Tuesday, February 08, 2005

Lack of drug treatment hurts schools and foster care

Mary Margaret Farabee began working to combat substance abuse after the death of her own child in 1996, and she sees the issue as closely intertwined with all the other big issues facing the Texas Legislature -- especially school finance and foster care. Fewer than five percent of Texans who would benefit from drug treatment are receiving it, she wrote in an Austin Statesman op ed piece yesterday. Farabee is a boardmember of the Phoenix Academy, a well-regarded juvenile drug treatment facility in Austin. She thinks the state's failure to deal with the medical, instead of just the law enforcement aspect of drug abuse has heightened the crisis:
Substance abuse poses a grave threat to Texas, raising the costs of health care, welfare and criminal justice, while reducing productivity. We can't dispute the connection between substance abuse and two other key issues facing the Legislature: public school financing and the reorganization of the foster care system. As with nearly every other government program, a comprehensive effort to diagnose and treat substance abuse will reap benefits in both of these areas.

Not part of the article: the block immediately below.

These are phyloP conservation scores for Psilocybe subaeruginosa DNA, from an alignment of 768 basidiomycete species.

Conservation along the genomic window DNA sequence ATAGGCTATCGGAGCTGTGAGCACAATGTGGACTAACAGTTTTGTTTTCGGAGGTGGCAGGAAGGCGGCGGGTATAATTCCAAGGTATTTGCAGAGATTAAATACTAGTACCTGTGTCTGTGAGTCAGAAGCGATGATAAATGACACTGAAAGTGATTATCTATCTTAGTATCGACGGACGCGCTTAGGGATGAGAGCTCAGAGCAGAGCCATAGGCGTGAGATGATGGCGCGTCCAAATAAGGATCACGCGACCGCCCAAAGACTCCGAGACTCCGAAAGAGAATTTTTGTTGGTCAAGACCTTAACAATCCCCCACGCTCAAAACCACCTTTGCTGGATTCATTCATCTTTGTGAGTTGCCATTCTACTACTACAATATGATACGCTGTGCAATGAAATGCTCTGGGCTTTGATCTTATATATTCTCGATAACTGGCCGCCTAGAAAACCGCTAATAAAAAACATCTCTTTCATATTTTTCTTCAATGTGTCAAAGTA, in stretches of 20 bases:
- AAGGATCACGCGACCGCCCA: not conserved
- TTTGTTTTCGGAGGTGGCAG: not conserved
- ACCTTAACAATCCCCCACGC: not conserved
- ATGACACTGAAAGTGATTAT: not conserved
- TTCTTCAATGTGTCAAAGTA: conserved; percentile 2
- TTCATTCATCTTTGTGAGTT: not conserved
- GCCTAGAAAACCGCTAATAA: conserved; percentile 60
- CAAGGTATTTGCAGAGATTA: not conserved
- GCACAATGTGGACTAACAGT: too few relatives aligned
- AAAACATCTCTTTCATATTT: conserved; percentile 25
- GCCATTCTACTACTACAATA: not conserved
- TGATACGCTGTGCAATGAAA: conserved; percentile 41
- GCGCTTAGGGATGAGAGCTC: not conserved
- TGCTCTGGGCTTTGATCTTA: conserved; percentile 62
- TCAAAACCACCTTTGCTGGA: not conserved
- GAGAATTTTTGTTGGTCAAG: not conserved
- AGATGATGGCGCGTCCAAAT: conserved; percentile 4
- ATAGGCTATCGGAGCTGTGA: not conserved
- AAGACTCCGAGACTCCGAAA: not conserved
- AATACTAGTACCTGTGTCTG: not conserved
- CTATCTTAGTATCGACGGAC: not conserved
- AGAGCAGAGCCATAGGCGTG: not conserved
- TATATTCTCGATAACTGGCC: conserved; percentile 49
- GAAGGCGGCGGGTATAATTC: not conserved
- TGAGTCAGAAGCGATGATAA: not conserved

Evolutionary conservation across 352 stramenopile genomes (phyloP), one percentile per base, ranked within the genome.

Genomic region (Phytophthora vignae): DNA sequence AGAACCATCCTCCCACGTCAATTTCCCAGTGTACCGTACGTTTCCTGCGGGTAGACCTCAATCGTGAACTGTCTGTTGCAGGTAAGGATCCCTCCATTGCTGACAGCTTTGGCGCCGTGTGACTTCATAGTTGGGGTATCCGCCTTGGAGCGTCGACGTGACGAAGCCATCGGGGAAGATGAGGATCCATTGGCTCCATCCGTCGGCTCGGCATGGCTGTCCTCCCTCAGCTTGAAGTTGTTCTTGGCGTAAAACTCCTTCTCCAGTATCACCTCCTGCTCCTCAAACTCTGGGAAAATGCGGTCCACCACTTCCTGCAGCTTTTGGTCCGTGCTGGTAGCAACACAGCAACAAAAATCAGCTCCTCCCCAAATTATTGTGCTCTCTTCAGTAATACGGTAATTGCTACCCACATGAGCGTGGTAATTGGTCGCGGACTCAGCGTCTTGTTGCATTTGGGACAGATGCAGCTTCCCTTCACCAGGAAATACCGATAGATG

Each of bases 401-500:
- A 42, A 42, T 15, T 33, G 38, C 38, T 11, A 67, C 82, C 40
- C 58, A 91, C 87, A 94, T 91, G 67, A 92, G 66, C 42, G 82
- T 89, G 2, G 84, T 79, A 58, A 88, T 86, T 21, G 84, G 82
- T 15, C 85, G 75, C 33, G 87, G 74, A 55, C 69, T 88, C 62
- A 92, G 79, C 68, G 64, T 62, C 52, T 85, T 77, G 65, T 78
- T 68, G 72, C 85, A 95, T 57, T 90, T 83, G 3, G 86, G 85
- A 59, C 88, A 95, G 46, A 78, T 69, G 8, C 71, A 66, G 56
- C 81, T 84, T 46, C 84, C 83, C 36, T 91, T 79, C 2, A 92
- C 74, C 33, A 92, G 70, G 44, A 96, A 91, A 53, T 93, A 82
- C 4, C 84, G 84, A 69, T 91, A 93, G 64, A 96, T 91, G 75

Our education system will be greatly strengthened if we can eliminate the drug abuse that makes so many children and adolescents ineducable. Similarly, nothing taxes the foster care system like the family breakdown resulting from substance abuse.
Rather than cut treatment services to address education and foster care, legislators must recognize the desperate need for investment to strengthen both systems over the long haul.

In the workplace, substance abuse is the leading cause of lateness and absenteeism. Substance-abusing workers are not only unproductive, they can also be counterproductive, and workers with substance abusing family members are also likely to be less productive. A Texas Commission on Alcohol and Drug Abuse study finds that lost productivity is the largest economic cost of substance abuse, costing Texas $11.2 billion in 2000.

The most tragic impact of substance abuse is on families. It is profoundly moving to see families both wealthy and destitute struggling with such a crisis.
Check out the rest. She's connecting a lot of important dots most people don't think about much. I just hope folks over at the Texas Lege are in a listening mood.

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